Immunostaining of the unc-95(su33) mutant animals with the RNF-5 antibody demonstrates that RNF-5 is recruited to the aberrant dense body structures of the adult mutant (Fig. 6 F). Thus, loss of function of UNC-95 does not interfere with the cellular localization and recruitment of RNF-5 to the larval muscle attachment sites, even if those structures are not properly assembled.
Next, we analyzed the relative localization of RNF-5, UNC-95, and DEB-1/vinculin in the muscle dense bodies. RNF-5 does not colocalize with DEB-1/vinculin at the muscle dense bodies (Fig. 6 G). However, staining of the transgenic lines harboring the extrachromosomal array of the UNC-95::GFP translation fusion construct with both anti-GFP and anti-RNF-5 antibodies revealed that RNF-5 and UNC-95 are partially colocalized (Fig. 6 H, yellow region between the red and green area), and thus may be part of the same protein complexes within the muscle attachment sites.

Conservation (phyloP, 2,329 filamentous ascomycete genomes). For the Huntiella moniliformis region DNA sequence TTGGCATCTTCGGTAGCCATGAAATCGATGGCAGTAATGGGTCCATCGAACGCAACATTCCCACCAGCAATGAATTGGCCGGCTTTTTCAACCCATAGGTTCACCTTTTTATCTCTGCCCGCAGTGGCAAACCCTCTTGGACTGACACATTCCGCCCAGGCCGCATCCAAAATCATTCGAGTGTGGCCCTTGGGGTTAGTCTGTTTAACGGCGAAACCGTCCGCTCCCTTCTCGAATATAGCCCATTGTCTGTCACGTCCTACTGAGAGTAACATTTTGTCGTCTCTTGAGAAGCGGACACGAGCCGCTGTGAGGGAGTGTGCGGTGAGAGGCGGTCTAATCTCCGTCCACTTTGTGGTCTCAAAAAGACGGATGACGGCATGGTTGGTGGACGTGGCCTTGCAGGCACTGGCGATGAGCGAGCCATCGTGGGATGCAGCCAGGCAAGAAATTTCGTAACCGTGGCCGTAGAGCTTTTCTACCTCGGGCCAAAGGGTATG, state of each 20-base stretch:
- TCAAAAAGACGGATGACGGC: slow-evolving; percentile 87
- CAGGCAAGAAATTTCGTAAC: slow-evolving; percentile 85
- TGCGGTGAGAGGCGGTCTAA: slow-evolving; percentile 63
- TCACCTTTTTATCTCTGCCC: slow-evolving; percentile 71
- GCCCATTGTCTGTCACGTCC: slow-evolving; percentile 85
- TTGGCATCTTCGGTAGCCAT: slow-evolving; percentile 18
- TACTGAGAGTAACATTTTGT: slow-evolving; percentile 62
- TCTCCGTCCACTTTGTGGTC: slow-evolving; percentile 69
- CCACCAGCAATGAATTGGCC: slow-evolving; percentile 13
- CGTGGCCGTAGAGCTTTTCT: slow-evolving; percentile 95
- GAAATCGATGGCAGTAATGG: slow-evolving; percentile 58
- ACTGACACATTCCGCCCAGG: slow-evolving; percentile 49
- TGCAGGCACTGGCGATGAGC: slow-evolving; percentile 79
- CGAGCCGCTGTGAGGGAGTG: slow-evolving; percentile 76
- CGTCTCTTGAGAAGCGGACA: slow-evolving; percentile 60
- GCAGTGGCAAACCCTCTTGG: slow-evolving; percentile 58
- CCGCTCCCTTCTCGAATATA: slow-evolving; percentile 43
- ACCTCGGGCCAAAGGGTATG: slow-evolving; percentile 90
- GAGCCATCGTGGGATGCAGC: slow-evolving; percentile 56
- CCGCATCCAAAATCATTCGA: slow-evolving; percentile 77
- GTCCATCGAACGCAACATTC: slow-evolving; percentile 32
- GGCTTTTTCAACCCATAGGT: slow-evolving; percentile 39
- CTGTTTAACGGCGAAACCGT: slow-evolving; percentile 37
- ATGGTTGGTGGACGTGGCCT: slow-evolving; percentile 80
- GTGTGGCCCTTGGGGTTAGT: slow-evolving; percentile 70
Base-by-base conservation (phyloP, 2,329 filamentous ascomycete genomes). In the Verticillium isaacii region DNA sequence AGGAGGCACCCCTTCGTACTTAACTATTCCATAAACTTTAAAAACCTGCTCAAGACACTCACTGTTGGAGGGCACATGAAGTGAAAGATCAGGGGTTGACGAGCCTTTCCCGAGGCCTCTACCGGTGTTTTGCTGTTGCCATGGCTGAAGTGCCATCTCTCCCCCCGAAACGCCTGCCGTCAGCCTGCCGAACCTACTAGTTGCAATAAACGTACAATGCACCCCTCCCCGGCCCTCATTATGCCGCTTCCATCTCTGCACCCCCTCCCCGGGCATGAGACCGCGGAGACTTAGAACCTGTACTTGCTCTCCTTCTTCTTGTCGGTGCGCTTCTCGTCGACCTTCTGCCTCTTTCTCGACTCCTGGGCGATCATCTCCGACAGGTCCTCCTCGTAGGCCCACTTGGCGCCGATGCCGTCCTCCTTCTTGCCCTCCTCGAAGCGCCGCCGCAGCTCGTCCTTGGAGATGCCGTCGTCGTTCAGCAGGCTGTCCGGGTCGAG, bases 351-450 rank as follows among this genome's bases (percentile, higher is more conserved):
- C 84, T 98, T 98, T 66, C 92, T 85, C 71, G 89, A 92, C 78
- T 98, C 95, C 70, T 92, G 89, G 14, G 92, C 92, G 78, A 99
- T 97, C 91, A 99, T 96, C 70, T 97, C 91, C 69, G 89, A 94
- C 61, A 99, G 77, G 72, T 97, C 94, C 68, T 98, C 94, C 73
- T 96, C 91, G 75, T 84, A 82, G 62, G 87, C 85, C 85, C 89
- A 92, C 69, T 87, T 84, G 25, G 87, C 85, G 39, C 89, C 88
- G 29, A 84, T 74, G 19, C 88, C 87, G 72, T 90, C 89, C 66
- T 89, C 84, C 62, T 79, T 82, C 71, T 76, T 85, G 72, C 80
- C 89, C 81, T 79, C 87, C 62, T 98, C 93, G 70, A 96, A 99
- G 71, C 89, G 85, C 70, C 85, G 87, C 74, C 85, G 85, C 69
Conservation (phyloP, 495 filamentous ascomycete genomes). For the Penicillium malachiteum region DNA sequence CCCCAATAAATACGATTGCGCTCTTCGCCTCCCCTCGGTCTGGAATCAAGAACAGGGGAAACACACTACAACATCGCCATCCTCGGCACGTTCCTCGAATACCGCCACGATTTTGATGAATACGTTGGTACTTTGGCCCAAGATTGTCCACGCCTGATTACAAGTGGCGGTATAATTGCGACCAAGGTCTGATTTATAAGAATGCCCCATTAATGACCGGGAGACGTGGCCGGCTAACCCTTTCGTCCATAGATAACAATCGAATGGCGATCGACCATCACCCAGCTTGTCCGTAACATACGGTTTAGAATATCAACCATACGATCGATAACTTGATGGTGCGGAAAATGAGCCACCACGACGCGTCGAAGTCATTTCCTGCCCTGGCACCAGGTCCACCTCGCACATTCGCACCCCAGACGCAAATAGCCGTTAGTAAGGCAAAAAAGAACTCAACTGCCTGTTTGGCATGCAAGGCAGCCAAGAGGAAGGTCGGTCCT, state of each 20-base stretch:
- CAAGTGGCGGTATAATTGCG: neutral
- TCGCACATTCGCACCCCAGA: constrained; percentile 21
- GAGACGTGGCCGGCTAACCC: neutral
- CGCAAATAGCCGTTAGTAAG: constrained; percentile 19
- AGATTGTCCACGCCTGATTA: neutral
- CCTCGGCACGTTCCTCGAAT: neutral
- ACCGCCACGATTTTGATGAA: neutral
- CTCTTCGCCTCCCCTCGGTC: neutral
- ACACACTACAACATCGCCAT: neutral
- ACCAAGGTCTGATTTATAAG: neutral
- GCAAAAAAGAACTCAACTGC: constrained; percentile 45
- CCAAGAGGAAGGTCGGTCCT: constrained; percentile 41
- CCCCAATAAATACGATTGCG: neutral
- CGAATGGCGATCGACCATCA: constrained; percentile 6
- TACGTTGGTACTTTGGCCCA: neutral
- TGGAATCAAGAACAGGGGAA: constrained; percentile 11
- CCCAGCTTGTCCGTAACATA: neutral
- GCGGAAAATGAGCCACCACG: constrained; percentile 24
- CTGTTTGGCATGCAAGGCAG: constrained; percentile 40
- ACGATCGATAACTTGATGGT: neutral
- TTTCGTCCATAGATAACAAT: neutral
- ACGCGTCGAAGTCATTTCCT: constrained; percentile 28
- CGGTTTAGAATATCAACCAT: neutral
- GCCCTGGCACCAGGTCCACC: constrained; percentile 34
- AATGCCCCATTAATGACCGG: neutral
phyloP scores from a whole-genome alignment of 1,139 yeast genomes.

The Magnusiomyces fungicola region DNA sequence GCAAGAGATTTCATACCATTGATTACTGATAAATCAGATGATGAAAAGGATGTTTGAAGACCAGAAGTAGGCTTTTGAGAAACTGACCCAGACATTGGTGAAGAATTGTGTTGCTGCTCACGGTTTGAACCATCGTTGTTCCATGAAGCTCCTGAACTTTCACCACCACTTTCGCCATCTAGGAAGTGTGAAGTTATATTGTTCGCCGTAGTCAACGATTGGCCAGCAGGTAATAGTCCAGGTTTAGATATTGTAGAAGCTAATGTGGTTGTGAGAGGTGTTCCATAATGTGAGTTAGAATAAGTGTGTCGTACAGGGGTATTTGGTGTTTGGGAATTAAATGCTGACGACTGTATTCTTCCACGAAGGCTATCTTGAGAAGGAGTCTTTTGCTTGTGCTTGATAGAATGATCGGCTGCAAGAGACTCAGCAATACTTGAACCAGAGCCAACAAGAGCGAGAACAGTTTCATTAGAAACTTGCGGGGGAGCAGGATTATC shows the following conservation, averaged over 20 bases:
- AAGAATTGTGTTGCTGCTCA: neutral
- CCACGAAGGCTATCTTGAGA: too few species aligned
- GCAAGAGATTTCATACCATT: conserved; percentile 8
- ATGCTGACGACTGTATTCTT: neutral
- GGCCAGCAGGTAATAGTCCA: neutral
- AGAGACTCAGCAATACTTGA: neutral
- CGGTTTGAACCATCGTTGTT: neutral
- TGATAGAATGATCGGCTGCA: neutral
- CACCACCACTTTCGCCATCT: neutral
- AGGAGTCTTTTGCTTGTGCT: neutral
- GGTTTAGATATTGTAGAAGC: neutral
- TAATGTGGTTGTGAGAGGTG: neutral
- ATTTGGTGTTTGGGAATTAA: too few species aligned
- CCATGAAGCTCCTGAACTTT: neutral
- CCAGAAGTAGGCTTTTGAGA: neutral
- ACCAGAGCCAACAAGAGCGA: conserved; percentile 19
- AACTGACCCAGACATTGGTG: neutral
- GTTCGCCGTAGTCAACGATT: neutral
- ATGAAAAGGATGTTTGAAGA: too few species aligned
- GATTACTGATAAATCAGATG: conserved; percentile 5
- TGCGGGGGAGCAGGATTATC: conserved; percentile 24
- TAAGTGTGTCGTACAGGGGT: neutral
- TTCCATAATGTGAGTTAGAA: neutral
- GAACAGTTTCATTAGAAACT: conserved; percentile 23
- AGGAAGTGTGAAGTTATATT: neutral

RNF-5 regulates UNC-95 levels and subcellular localization
To determine whether UNC-95 level of expression is affected by RNF-5 E3 ligase activity, we analyzed the pattern of UNC-95::GFP (translational fusion construct) expression when RNF-5 was overexpressed under a heat shock promoter. When the wild-type form of RNF-5 was overexpressed in adult animals, we detected a marked decrease in the intensity of GFP labeling after heat shock, especially in the muscle cell body, as compared with control animals (Fig. 7, A and B
; n > 100; see Materials and methods). However, upon overexpression of RNF-5, which harbors a mutation within the RING finger domain (see Materials and methods), there was a less pronounced effect on the GFP levels (Fig. 7 C; n > 40). These findings suggest that RNF-5 affects the stability of UNC-95 and requires an intact RING domain for this activity. These observations are in line with our finding that the RING finger domain is necessary for the E3 ligase activity of RNF-5 (Didier et al., 2003; unpublished data).
Next, we determined the expression pattern of the translational fusion UNC-95::GFP upon reduced RNF-5 expression using the RNAi method. We detected a major increase in GFP levels, especially in the muscle cells bodies (that include the nuclei) of the RNAi animals (Fig. 8